Bee Season

The bees are here, the bees are here! Last year, I spent no time in the hives, received no honey from the bees, and went into the winter with no bees. It wasn’t a lack of productivity on the bees part, just a lack of assistance on mine. The hives became overpopulated, the bees swarmed, and swarmed, and swarmed again too late to remain viable through the winter.

Like most other inbred domesticated animals, apis mellifera usually need a certain amount of care and management to be successful. With Amazing Space finished, and a partner to help me in the apiary, they should get more attention this year and we will see what the top bar hives can really do. Top bar hives require less (in this case, no) chemical input, but like most organic systems, that translates to greater time in the field physically working with them. We will need to move frames around and remove comb throughout the season.

It is naturally shaping up to be a good bee season. It has been warm, so there is a profusion of blossoms full of both nectar and pollen.The apple trees and lilac bushes are in full bloom. The dandelions, bluebells, and wild violets are creating a fusion of blue and yellow.  The warm days will allow the bees to fly more and feed easily, and the colony will build up quickly.

Celebrating Earth Day with a new Labyrinth

I designed and built my first labyrinth before I learned what a seed labyrinth was, and before I learned how to draw a seven circuit labyrinth. The double spiral reflected the natural form of the ubiquitous land snail shells and the duality of nature. It was loved by the community, but in 2016 we mowed it down to lay out Amazing Space. While the site is still there (the area was peripheral to the project), the tallgrass prairie has been allowed to regrow. It is time to create a new labyrinth.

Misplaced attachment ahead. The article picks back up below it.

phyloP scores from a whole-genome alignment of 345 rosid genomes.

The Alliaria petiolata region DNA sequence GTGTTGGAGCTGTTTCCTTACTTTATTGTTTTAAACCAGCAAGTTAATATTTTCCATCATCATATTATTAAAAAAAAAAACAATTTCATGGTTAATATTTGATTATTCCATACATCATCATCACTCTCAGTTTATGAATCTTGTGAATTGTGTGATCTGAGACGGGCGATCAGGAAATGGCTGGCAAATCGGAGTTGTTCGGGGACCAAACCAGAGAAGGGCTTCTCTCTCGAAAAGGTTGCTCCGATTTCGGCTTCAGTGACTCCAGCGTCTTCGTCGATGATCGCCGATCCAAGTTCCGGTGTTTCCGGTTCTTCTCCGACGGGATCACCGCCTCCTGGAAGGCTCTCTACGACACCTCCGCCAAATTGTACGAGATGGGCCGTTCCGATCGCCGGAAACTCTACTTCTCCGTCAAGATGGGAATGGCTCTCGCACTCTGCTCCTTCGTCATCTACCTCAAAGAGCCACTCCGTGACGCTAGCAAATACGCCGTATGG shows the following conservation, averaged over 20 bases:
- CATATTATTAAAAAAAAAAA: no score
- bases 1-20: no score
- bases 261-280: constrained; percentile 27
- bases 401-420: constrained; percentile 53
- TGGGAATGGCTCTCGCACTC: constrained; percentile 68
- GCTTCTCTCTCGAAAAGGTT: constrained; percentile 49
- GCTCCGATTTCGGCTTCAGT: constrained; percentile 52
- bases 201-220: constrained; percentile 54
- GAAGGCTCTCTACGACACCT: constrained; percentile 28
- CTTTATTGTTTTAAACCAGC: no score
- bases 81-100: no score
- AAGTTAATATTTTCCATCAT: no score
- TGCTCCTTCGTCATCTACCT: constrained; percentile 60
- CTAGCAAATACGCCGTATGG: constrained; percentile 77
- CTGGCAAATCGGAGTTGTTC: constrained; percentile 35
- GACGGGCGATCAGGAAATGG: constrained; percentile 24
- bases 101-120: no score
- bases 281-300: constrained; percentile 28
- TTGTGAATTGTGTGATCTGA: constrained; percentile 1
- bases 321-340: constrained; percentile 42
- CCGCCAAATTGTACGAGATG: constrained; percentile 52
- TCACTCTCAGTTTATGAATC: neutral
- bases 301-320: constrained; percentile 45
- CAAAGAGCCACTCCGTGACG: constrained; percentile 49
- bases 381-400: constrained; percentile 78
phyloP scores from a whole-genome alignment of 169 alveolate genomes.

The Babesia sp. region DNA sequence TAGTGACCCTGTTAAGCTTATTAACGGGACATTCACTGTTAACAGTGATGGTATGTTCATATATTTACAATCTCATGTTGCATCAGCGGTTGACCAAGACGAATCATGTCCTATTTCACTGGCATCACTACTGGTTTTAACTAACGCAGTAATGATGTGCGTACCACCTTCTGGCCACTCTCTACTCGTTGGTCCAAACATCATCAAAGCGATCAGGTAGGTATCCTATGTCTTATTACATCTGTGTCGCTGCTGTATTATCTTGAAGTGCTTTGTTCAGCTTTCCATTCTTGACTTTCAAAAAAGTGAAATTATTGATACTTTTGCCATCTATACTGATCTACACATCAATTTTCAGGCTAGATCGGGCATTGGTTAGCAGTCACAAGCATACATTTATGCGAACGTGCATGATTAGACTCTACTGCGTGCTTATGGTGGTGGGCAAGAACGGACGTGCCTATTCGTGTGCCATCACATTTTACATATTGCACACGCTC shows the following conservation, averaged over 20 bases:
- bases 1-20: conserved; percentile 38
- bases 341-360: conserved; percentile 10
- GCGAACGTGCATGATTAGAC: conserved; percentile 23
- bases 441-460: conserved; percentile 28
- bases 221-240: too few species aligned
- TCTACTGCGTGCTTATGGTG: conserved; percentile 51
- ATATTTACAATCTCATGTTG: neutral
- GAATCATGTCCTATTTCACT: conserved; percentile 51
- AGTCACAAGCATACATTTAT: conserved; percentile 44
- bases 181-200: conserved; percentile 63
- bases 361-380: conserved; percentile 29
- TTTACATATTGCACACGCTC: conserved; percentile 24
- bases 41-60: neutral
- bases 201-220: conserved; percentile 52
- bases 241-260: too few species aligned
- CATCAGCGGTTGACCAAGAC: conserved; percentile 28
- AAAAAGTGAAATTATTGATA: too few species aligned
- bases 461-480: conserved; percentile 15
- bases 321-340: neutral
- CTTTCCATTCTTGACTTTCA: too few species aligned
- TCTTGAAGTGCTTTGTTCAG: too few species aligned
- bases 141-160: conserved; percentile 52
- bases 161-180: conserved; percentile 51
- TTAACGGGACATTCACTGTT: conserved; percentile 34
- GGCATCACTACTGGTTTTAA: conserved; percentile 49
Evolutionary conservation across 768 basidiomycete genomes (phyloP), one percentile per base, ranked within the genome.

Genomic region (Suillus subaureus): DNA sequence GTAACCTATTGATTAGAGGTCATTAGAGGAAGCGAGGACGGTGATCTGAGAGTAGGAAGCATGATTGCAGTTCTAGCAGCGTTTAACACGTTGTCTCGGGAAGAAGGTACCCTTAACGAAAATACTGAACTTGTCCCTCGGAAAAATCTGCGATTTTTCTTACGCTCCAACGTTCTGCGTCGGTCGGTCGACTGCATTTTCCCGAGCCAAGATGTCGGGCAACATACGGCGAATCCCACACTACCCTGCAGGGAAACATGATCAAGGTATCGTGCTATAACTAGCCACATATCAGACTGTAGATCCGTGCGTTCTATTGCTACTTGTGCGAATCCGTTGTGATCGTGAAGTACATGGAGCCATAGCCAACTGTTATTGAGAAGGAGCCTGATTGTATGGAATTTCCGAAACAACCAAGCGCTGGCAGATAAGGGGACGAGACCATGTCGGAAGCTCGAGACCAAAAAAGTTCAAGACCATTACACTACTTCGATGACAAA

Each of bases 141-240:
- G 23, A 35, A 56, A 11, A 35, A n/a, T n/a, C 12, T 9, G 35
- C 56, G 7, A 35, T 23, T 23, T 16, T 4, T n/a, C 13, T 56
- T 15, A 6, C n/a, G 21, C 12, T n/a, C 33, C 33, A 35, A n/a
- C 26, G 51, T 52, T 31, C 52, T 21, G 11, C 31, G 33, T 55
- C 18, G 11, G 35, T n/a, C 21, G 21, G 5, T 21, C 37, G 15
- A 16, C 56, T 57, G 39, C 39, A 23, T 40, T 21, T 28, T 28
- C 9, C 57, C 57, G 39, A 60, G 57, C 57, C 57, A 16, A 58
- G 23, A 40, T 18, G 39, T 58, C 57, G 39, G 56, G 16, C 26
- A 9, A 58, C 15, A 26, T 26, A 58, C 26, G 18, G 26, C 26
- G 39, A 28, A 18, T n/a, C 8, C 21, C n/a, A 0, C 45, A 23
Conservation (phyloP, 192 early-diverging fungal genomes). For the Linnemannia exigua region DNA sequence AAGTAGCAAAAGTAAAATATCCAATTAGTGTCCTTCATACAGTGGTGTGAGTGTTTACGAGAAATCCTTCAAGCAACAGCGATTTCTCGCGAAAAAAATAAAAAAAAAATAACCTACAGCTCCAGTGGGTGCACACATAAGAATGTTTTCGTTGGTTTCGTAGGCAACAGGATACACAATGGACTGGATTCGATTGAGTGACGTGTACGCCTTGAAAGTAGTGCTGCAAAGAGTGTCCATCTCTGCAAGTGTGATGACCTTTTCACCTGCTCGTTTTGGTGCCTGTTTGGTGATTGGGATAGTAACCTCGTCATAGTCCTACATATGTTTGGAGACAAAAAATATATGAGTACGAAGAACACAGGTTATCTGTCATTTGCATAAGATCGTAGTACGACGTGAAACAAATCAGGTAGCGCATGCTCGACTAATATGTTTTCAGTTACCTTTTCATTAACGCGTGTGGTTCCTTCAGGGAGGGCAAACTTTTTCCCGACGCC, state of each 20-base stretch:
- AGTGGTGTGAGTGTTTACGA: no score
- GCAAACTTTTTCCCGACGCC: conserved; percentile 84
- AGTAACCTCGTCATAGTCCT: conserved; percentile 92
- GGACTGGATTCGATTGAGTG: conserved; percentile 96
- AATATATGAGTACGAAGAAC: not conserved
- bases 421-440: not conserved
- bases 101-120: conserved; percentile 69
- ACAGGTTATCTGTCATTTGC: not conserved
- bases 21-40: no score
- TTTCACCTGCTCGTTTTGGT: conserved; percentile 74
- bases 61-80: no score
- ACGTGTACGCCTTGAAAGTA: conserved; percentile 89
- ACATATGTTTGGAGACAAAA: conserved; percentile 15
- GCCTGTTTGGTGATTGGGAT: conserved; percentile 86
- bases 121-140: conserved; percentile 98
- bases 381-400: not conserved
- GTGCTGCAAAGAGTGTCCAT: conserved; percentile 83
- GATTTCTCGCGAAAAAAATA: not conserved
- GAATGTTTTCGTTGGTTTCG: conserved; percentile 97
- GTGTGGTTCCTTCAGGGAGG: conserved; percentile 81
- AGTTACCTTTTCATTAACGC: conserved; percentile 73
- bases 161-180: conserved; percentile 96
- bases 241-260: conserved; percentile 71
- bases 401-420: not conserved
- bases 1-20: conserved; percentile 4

The first Labyrinth I designed, in 2012.

When a friend recommended the new labyrinth be a Baltic design, I balked a bit. I had no idea what a Baltic pattern was. I had spent a lot of time designing the double spiral, and replicating it would have been easy. But I’m also quite curious, and after doing a bit of research I was convinced and excited.

The Baltic labyrinth, while technically being unicursal, does offer choices. Which means a visitor can walk directly to the meditative center, follow the labyrinth path to the center, or follow the labyrinth path to the center and then back again. This provides three different lengths, and three different experiences.

The layout of the Baltic Labyrinth

There are a number of labyrinths in the area, but none of them are a Baltic design. This gives the labyrinth community something special. I love creating things, so the idea of learning a new pattern, and laying it out, seemed like fun. I am extremely grateful for circular graph paper.

To celebrate Earth Day, Alliant Energy volunteers laid out the new Prairie Labyrinth. The field of flags denotes where I need to mow. Within a month, the path should be established enough that they can be removed.